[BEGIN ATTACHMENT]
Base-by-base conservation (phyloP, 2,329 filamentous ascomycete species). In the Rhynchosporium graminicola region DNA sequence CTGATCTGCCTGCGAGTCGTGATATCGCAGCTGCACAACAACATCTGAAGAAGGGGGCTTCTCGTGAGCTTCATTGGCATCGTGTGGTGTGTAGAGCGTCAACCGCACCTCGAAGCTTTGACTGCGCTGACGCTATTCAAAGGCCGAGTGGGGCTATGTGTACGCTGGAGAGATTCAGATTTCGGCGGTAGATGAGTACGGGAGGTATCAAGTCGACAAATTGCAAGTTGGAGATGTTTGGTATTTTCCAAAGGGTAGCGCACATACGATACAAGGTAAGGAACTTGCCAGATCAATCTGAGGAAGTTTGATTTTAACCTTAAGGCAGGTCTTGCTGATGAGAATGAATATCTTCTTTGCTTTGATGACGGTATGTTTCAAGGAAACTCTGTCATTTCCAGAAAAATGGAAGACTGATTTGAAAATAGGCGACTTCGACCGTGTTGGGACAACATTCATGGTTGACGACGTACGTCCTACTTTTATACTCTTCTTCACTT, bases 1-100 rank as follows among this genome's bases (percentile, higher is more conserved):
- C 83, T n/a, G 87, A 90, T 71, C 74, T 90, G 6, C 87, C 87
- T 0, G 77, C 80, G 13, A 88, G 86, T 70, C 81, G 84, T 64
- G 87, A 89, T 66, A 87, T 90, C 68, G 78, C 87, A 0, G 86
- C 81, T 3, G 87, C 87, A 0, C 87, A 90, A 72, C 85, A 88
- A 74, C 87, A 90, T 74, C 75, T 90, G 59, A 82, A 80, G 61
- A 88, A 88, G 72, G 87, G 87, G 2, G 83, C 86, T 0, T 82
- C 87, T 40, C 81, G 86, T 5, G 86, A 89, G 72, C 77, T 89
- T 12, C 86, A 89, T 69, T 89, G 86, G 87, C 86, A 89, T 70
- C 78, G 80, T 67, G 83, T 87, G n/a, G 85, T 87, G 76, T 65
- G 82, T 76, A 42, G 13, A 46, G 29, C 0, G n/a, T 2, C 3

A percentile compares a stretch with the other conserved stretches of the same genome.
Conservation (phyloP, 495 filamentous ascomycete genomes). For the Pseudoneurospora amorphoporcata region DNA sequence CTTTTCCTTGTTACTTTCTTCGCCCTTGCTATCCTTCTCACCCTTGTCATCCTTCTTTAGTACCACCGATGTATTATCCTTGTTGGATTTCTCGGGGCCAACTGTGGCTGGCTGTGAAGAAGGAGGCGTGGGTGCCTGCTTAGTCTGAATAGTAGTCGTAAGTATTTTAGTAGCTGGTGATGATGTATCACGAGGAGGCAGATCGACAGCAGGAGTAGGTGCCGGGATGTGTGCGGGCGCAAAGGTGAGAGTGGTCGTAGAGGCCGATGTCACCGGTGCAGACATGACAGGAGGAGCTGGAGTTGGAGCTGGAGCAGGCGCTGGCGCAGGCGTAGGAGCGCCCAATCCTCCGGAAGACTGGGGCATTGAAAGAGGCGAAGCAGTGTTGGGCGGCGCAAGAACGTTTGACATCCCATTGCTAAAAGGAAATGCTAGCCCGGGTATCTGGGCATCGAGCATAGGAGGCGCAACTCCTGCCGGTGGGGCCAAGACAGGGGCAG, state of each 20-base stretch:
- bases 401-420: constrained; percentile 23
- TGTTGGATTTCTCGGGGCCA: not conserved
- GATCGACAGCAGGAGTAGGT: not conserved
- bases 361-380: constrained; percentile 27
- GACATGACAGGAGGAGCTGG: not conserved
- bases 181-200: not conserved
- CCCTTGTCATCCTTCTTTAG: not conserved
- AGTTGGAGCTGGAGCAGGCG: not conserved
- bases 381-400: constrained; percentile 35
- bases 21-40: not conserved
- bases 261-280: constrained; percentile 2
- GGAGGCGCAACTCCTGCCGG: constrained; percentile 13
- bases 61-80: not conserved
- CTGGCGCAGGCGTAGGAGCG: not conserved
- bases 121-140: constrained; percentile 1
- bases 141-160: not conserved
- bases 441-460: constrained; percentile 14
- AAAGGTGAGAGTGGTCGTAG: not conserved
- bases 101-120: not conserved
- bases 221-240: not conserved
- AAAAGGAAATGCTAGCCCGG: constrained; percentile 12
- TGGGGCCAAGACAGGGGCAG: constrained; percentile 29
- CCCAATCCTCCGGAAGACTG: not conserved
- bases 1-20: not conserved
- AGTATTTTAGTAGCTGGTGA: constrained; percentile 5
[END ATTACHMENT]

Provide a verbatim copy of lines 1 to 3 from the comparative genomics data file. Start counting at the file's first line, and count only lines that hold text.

Base-by-base conservation (phyloP, 2,329 filamentous ascomycete species). In the Rhynchosporium graminicola region DNA sequence CTGATCTGCCTGCGAGTCGTGATATCGCAGCTGCACAACAACATCTGAAGAAGGGGGCTTCTCGTGAGCTTCATTGGCATCGTGTGGTGTGTAGAGCGTCAACCGCACCTCGAAGCTTTGACTGCGCTGACGCTATTCAAAGGCCGAGTGGGGCTATGTGTACGCTGGAGAGATTCAGATTTCGGCGGTAGATGAGTACGGGAGGTATCAAGTCGACAAATTGCAAGTTGGAGATGTTTGGTATTTTCCAAAGGGTAGCGCACATACGATACAAGGTAAGGAACTTGCCAGATCAATCTGAGGAAGTTTGATTTTAACCTTAAGGCAGGTCTTGCTGATGAGAATGAATATCTTCTTTGCTTTGATGACGGTATGTTTCAAGGAAACTCTGTCATTTCCAGAAAAATGGAAGACTGATTTGAAAATAGGCGACTTCGACCGTGTTGGGACAACATTCATGGTTGACGACGTACGTCCTACTTTTATACTCTTCTTCACTT, bases 1-100 rank as follows among this genome's bases (percentile, higher is more conserved):
- C 83, T n/a, G 87, A 90, T 71, C 74, T 90, G 6, C 87, C 87
- T 0, G 77, C 80, G 13, A 88, G 86, T 70, C 81, G 84, T 64